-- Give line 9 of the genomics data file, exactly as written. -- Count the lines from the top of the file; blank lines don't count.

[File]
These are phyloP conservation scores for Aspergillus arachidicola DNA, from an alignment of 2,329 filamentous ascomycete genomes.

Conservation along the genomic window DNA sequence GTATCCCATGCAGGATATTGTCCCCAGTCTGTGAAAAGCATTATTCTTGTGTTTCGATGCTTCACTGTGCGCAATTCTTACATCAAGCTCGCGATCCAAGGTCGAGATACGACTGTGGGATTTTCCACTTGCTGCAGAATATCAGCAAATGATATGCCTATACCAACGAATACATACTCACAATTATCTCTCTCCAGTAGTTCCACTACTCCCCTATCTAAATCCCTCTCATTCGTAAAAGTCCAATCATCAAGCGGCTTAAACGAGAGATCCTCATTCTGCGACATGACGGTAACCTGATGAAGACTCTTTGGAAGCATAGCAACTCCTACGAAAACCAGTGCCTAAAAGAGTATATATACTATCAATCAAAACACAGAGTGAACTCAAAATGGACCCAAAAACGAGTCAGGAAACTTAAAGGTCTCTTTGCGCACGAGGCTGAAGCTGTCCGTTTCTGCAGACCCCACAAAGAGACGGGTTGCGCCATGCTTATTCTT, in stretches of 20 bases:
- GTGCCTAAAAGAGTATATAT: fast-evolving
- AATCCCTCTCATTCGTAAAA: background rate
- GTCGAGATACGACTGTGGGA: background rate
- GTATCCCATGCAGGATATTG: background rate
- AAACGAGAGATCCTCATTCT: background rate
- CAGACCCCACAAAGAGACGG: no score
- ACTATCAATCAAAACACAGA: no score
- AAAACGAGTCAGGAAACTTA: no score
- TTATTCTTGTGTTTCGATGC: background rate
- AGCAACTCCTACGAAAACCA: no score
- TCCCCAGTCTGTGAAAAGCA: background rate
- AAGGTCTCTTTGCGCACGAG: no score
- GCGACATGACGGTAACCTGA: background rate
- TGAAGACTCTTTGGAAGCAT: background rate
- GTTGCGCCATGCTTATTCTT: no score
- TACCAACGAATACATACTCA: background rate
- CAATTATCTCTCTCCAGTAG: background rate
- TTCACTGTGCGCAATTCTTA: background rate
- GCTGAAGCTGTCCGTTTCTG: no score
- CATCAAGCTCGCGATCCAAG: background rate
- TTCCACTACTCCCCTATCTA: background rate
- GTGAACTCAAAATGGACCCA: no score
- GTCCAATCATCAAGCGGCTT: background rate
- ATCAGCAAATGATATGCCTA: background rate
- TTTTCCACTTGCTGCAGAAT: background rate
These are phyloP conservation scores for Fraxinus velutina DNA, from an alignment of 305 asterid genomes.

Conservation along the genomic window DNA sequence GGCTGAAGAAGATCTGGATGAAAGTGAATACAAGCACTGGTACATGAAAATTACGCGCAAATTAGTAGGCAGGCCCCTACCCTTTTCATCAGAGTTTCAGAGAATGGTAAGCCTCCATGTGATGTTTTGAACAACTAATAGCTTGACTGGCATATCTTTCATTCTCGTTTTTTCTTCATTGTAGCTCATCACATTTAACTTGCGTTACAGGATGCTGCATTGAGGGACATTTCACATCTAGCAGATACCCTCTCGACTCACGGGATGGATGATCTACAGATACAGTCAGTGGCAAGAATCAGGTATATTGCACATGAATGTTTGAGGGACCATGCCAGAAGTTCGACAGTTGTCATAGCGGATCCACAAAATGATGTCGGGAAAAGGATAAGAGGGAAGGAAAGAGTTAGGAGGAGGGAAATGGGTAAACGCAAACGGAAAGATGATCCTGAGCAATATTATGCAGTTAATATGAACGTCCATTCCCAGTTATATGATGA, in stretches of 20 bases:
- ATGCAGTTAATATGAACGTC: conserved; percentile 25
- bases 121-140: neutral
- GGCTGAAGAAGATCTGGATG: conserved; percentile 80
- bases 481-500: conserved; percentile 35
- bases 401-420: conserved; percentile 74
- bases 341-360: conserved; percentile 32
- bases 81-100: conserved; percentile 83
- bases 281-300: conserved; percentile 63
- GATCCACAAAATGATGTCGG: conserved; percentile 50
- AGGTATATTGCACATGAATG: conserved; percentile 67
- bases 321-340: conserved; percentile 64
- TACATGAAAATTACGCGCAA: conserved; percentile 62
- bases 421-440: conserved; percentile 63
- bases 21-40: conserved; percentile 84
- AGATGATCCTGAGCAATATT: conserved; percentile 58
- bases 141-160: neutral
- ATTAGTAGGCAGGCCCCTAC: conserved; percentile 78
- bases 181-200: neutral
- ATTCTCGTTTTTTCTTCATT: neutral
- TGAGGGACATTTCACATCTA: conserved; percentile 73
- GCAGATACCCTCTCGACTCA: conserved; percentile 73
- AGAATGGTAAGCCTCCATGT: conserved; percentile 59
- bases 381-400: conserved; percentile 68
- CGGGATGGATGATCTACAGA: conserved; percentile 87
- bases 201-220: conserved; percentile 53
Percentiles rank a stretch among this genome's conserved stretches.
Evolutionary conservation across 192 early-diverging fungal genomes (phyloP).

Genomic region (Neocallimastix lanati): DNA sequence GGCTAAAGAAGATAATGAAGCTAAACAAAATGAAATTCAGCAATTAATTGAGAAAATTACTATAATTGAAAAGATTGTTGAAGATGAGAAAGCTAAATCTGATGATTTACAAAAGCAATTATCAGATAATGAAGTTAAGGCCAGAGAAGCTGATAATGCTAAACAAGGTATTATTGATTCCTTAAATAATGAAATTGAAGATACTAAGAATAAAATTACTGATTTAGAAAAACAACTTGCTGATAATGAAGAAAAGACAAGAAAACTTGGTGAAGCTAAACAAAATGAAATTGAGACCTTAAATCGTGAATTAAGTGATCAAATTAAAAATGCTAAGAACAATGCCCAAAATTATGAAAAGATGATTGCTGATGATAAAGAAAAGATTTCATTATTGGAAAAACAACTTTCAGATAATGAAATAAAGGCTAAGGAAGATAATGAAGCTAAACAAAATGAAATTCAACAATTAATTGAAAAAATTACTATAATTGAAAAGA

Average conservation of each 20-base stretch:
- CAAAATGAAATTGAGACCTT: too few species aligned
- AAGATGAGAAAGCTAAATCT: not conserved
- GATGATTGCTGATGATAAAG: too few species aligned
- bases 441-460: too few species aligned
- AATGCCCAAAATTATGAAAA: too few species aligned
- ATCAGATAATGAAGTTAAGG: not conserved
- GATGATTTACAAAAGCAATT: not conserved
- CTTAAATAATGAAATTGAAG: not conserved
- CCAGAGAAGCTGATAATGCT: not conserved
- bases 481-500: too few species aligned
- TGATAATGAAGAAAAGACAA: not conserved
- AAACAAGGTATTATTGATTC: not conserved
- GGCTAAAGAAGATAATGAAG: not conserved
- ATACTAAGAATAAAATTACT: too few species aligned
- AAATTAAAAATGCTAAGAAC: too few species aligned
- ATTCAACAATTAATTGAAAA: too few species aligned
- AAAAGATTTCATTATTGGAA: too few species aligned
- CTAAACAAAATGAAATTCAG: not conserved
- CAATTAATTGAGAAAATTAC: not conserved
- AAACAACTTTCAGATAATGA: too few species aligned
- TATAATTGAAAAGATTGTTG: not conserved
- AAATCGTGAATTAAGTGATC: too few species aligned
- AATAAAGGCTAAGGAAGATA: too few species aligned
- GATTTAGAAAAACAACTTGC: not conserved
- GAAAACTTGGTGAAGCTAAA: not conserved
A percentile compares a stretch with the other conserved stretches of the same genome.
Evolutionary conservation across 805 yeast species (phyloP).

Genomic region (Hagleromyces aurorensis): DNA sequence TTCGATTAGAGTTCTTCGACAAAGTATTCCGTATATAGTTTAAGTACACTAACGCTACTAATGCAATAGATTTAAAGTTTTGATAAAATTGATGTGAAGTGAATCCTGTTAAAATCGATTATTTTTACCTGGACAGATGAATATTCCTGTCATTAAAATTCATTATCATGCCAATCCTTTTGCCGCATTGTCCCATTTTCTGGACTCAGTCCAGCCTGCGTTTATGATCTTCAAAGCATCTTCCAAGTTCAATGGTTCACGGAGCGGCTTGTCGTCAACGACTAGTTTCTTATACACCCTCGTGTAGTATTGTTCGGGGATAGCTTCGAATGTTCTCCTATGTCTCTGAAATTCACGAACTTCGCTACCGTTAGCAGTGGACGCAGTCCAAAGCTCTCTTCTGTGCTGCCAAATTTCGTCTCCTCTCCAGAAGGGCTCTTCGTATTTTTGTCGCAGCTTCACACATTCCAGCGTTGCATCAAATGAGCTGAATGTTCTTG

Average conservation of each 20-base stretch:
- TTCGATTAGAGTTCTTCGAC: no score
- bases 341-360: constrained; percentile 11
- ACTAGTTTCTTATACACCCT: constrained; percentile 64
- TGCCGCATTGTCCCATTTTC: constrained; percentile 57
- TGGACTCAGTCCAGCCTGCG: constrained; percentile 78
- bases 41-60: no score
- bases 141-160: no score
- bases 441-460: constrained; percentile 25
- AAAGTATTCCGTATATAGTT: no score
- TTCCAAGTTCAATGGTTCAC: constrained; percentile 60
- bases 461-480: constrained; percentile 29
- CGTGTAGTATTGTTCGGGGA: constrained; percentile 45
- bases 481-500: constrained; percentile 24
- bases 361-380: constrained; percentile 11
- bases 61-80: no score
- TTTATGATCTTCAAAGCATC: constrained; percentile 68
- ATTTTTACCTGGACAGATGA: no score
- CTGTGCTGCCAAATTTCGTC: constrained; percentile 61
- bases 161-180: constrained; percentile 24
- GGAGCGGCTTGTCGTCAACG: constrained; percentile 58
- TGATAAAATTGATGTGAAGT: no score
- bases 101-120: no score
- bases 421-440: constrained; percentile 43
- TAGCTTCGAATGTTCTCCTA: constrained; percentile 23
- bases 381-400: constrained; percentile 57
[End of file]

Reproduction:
- ACTATCAATCAAAACACAGA: no score